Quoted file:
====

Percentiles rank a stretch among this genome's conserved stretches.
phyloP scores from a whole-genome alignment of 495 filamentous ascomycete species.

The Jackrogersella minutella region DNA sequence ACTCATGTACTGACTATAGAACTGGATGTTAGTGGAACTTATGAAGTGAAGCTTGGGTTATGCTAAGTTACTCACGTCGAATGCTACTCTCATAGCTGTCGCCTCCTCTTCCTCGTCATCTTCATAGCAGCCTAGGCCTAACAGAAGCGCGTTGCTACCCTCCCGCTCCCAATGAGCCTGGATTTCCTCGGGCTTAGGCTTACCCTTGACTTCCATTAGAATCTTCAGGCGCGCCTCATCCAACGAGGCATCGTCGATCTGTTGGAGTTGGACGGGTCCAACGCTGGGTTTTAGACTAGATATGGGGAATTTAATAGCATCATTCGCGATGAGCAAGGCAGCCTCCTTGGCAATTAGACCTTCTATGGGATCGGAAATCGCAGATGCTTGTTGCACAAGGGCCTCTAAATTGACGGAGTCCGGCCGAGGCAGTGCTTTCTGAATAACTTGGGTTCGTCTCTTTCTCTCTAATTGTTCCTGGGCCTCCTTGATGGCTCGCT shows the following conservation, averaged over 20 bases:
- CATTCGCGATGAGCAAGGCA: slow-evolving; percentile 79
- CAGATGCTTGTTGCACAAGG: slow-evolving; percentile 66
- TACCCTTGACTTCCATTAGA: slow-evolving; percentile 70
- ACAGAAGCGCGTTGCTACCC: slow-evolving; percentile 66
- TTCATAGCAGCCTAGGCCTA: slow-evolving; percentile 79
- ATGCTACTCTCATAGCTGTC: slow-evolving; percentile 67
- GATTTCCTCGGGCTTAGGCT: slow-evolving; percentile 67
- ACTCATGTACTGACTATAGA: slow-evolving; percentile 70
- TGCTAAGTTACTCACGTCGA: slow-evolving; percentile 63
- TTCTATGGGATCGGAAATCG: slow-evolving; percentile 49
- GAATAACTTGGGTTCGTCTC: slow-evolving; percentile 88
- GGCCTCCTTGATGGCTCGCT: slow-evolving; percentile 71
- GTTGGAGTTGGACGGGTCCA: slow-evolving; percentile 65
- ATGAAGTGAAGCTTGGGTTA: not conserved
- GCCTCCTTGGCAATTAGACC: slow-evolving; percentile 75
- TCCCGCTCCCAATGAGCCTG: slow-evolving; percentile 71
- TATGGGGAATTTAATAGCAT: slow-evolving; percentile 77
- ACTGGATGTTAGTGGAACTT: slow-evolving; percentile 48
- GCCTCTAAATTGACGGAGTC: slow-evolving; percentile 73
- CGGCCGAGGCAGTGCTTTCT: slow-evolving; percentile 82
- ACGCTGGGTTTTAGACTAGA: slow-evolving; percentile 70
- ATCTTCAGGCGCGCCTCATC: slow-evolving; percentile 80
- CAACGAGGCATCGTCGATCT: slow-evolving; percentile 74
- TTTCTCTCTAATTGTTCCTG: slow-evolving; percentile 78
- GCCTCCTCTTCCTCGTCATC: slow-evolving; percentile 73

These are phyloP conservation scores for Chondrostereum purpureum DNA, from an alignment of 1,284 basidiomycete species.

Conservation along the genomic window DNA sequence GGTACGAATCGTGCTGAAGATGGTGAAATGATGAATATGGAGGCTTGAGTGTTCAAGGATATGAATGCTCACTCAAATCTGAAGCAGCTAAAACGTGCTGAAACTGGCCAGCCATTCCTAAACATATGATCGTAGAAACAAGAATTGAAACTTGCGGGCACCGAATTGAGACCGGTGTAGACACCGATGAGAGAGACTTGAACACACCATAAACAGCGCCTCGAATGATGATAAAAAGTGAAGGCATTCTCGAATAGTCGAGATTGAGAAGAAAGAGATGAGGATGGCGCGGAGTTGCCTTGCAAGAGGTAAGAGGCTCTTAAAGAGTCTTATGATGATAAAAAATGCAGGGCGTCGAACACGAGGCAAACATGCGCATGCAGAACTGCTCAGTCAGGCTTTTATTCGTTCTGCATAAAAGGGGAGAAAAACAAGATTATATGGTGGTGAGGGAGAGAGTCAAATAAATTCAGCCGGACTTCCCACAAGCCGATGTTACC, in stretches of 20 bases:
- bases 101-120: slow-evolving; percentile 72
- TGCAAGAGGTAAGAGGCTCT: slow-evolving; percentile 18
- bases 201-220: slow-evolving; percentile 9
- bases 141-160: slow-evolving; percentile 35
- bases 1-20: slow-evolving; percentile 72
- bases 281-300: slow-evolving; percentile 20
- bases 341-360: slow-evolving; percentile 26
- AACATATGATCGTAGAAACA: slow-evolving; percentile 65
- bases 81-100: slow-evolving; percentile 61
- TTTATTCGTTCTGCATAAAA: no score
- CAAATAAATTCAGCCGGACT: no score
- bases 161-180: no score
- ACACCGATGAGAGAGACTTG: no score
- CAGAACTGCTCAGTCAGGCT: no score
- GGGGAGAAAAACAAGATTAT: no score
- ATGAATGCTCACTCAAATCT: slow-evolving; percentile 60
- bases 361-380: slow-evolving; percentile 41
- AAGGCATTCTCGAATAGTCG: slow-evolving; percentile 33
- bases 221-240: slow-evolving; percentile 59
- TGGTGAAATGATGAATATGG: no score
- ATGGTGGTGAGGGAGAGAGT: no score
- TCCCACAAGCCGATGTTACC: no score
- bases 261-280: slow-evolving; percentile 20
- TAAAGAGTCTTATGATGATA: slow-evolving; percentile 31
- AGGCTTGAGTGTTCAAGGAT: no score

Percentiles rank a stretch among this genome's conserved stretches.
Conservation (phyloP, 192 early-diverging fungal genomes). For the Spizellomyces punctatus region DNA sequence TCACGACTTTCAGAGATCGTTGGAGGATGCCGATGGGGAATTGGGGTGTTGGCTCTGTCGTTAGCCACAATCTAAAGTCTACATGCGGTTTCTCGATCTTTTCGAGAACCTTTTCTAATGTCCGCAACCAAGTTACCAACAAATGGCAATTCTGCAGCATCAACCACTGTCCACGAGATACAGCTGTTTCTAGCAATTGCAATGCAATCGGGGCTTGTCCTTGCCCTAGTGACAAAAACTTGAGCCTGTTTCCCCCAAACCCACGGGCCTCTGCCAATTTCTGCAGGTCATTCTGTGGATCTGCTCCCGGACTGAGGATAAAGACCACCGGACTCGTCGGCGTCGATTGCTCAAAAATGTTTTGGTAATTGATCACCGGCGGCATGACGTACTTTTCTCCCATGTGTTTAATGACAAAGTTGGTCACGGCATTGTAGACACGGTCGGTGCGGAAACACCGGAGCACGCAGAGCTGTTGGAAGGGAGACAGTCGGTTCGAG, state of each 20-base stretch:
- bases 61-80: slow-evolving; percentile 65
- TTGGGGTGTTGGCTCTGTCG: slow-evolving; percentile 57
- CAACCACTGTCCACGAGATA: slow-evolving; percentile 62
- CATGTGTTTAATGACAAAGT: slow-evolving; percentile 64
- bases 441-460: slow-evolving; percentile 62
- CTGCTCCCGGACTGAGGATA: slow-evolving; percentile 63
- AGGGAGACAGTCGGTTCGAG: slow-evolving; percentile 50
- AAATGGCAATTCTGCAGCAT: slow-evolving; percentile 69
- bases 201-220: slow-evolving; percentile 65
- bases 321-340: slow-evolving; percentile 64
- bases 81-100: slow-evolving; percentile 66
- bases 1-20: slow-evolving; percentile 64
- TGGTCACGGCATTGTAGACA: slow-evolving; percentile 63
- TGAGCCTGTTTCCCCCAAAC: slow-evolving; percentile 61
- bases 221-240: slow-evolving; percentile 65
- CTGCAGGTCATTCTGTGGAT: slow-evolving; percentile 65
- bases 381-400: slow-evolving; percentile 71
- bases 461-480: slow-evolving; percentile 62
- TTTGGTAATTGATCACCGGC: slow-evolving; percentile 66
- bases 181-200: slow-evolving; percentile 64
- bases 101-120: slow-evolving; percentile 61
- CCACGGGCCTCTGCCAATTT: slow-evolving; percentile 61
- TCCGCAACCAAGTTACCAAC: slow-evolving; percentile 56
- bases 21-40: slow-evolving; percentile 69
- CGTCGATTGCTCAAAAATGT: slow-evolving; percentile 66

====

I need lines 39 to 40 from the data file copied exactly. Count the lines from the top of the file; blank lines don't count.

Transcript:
- bases 81-100: slow-evolving; percentile 61
- TTTATTCGTTCTGCATAAAA: no score